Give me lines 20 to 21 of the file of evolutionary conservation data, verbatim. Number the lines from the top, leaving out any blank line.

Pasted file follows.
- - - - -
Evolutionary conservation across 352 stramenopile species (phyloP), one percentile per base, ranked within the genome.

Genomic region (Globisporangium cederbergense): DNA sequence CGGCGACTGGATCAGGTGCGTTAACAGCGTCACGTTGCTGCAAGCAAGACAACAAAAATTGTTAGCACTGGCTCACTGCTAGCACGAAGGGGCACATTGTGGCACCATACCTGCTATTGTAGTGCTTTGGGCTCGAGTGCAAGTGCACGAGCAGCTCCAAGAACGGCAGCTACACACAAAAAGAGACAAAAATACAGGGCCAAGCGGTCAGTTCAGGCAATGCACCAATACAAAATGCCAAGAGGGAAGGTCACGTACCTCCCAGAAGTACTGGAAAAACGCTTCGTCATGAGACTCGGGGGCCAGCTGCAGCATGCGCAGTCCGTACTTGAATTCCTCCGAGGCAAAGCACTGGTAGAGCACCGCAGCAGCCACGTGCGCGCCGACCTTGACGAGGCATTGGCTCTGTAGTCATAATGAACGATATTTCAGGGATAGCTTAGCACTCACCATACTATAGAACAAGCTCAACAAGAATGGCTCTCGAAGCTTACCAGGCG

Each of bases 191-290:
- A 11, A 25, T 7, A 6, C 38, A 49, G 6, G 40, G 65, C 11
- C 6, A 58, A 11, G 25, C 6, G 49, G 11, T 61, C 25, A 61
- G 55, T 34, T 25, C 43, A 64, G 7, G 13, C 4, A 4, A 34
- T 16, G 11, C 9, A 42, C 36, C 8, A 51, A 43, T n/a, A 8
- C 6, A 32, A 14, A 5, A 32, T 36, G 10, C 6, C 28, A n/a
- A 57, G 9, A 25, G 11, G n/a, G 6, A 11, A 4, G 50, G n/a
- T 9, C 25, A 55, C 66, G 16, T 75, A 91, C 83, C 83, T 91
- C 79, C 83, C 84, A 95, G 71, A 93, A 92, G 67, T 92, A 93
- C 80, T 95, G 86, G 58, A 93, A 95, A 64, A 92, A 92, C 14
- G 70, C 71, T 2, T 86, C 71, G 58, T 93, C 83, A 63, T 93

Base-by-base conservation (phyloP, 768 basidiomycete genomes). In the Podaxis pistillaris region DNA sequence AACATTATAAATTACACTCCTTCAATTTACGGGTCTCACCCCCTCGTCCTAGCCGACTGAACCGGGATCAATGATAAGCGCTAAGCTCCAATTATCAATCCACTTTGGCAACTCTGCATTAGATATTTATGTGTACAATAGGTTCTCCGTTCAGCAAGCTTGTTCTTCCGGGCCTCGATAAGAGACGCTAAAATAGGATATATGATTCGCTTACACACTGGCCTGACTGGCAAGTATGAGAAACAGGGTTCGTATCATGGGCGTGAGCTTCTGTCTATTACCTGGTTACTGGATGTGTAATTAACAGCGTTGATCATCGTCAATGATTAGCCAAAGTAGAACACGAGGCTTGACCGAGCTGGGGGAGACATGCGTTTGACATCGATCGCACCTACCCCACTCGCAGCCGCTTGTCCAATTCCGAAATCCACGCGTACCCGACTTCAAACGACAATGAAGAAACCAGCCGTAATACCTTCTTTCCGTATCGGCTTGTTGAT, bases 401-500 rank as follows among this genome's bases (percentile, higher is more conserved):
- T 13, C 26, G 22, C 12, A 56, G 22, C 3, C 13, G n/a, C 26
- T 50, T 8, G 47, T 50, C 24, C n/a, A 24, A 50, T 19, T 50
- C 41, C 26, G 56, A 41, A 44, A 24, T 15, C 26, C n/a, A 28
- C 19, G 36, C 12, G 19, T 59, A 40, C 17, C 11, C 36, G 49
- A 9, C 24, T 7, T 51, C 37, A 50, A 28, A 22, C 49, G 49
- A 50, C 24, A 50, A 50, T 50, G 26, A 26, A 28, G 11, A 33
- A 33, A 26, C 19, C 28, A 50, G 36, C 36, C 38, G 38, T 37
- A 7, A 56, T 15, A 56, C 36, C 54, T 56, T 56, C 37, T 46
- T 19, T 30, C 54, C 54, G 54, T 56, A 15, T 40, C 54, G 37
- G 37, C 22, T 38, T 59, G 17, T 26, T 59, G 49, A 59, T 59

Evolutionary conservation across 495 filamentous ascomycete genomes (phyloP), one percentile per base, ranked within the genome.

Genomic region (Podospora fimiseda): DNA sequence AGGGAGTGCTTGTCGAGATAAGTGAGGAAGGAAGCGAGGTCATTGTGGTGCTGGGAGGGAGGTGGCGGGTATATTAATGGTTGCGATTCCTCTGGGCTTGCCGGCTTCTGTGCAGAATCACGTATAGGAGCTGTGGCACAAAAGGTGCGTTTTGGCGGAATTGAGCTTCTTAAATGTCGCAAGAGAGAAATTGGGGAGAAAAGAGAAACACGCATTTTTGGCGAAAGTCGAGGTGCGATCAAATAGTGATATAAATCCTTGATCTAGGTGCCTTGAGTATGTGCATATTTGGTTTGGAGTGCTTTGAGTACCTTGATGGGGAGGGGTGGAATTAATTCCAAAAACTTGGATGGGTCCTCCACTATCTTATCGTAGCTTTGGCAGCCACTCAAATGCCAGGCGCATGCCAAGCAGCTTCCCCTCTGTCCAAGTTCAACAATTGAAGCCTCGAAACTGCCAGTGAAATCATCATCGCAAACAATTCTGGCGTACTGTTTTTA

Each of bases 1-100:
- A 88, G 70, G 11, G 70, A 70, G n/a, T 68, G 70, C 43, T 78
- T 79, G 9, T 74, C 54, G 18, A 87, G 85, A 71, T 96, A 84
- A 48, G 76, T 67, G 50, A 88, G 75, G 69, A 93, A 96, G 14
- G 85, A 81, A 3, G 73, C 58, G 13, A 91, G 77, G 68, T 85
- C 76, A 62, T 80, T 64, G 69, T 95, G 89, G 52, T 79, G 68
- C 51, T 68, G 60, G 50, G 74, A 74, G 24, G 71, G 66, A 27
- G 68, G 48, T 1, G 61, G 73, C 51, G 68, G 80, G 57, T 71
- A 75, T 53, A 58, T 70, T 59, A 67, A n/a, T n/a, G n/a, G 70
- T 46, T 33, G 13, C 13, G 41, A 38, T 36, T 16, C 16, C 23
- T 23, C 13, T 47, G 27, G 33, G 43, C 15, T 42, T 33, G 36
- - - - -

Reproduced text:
- A 50, C 24, A 50, A 50, T 50, G 26, A 26, A 28, G 11, A 33
- A 33, A 26, C 19, C 28, A 50, G 36, C 36, C 38, G 38, T 37